Bill Tullis: In Memory of “Troll”
By Roger Wilson
Let’s begin with some brief background. I entered Woodward Academy in College Park, GA on August 28, 1967 at age 14. Although my mother had been an Atlanta native, and I had many close relatives in the Atlanta area, I had been born in New Jersey. My Mom had moved there for her job, met my Dad, and there I was. I had grown up in an environment in which everyone talked like The Sopranos, and if you ever made eye contact with a stranger, their response was usually, “what the f*k are you looking at!” I wanted to go to school in Georgia since I did have close relatives there, and I had found that when eye contact with a stranger was made, he or she would actually say “Hi”. This was pleasantly shocking to me. Anyway, after I entered W.A., somebody informed the band director that I played trumpet. At that moment, I was immediately recruited to close to the last chair, if not the last chair. I really sucked at trumpet, which is the reason I now make my living playing guitar. During the first few days of band rehearsals, I remember this funny looking guy sitting behind me in the last chair section of the trombone section. He was about as bad at trombone as I was at trumpet. His name was Bill Tullis, and seemed like a jolly fun-loving chap. I then remember that Major Hays, the band director, would either direct a comment to Tullis or me to straighten up and get with the program. He and I would look at each other, and he would laugh and make a hilarious face. The expressions were so funny, that after the band finished a song, I would turn around to see what kind of funny face he would come up with next. This guy was a riot! Later, we would talk and he told me that he was working at, WATV, the closed circuit school TV station. I was immediately interested, since TV and radio to me, as a kid, were just voices and pictures coming from somewhere in the great beyond. It had held a great fascination for me since I had spent my childhood in a small town, and was infatuated with the two forms of electronic media.
Bill Tullis and I became good friends. We hung out regularly, tolerated band practice, and actually made it through the Friday night football halftime shows marching on the field, hoping and praying that we would walk to the proper place in our formations. Bill was obsessed with radio, TV, and electronics. He already had an extensive collection of current 45 RPM singles, along with his department store turntable that his Mom bought him to bring to school. On the weekends, I would tag along with Bill to downtown Atlanta on the bus to visit TV and radio stations. He had a knowledge and interest in something like I had never seen exhibited by anyone. There is one Saturday afternoon I can remember well. We rode the bus from College Park to the downtown Atlanta Rich’s store, and would walk up Forsythe Street to Peachtree Street. Our first stop for these two fourteen year-old kids in prep school blazers and uniforms would be the World Electronics store at the Peachtree and West Peachtree split. It was there that Bill would pi ck up toggle switches, capacitors, transistors, switch boxes, and who knows what else. After grabbing some lunch at the Regency (for around 5 bucks then which seemed like a fortune), we headed into the Peachtree Center building to radio station WGKA. Bill, who resembled a gentle troll-like character then, knew exactly where he was going, and he his contact was.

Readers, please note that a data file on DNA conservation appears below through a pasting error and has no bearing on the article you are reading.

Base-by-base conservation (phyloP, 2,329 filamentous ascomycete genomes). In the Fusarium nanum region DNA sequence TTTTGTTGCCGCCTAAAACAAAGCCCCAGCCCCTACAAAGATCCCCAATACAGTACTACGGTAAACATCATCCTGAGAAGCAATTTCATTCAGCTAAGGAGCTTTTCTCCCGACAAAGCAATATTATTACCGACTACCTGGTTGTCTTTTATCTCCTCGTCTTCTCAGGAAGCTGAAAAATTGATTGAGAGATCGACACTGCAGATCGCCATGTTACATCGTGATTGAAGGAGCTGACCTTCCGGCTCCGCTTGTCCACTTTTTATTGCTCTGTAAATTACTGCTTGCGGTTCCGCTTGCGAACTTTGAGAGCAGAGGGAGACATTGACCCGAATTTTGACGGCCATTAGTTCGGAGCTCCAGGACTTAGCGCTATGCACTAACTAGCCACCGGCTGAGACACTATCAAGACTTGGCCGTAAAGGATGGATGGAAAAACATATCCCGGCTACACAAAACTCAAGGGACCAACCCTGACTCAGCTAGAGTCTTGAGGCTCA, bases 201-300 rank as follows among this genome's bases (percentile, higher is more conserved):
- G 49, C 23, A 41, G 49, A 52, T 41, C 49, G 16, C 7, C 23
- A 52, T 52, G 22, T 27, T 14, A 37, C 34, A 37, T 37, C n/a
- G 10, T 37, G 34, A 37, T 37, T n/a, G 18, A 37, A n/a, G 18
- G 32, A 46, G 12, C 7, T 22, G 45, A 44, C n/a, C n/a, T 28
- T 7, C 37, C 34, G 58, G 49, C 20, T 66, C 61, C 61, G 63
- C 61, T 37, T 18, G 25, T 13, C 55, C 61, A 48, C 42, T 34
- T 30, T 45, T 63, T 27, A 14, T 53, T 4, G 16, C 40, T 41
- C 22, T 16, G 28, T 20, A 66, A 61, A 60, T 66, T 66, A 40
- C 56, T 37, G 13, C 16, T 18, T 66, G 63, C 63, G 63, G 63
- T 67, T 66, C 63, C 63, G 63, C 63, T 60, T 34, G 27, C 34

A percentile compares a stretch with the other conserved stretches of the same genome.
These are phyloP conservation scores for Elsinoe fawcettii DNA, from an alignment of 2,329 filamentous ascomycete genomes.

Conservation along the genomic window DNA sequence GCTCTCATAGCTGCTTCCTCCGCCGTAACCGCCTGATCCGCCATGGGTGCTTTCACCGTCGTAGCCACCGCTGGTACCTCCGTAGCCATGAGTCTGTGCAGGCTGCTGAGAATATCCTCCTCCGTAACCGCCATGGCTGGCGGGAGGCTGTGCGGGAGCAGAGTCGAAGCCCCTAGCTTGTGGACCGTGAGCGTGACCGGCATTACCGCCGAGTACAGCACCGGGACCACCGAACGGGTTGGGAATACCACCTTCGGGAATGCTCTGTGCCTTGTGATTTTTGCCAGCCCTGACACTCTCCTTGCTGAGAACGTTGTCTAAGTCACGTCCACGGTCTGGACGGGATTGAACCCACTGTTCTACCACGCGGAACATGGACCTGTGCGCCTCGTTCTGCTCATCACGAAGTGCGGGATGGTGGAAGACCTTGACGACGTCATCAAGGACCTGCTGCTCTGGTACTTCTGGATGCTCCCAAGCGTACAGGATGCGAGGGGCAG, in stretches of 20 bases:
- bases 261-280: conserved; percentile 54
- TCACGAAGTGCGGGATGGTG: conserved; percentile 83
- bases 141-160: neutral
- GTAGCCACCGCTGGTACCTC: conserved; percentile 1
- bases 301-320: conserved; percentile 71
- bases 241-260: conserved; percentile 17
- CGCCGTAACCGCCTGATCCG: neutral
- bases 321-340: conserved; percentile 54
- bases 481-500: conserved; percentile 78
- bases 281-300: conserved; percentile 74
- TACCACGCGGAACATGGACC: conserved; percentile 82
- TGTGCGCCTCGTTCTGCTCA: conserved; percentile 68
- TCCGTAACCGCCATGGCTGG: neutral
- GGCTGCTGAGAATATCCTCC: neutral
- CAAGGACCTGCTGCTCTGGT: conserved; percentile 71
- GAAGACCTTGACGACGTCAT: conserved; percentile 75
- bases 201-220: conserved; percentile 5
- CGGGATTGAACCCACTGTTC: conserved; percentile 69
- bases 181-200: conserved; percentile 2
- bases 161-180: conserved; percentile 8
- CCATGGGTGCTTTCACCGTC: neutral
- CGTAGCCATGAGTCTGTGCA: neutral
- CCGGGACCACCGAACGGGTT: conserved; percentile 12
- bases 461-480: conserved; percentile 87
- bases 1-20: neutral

Bill and the man operating the station that day engaged in radio talk that I could barely understand, but was wanting to so badly. They spoke of wattage, warm transmitters, and other terminology that I would later hear more of in my career. It may be that I saw all of this stuff again in the next two Third Class Radio license tests that I would fail, finally to pass it on the third try in 1973. It seemed that not too long after that, tests were no longer required by the FCC, and anybody could obtain a radio broadcast license if they could sign their name. On this beautiful Saturday afternoon in Atlanta, the gentleman at the radio station decided he wouldn’t mind showing us the actual WGKA transmitter… a top the 30 story Peachtree Center skyscraper! He escorted us to an open floor just beneath the roof, and we walked over to this huge piece of equipment. Tullis and this guy were still talking technical talk about this transmitter, while all the time I was trying to figure out what the hell I was looking at. I might add that it took me longer to reach the equipment since I am deathly afraid of heights. Although we were in the middle of this unfinished skyscraper floor, there were no windows. The wind was blowing so fiercely through the 30th or so story, that I was hugging each column as I slowly made my way across. Once I had my bearings, it was a beautiful clear view of the city, along with Stone Mountain in the distance. I still carry that view in my mind to this day. That Saturday evening back at school, I told my folks about the experience during my weekly long distance collect call. Whether I knew it or not, Troll was setting me up for what I would later do in life. There were more cool experiences and excursions like this that I will touch on later. TO BE CONTINUED...
Roger “Hurricane” Wilson
Presented by Watch & Learn
Roger "Hurricane" Wilson
P O Box 1212
Kennesaw, GA 30156
Web Site: www.hurricanewilson.com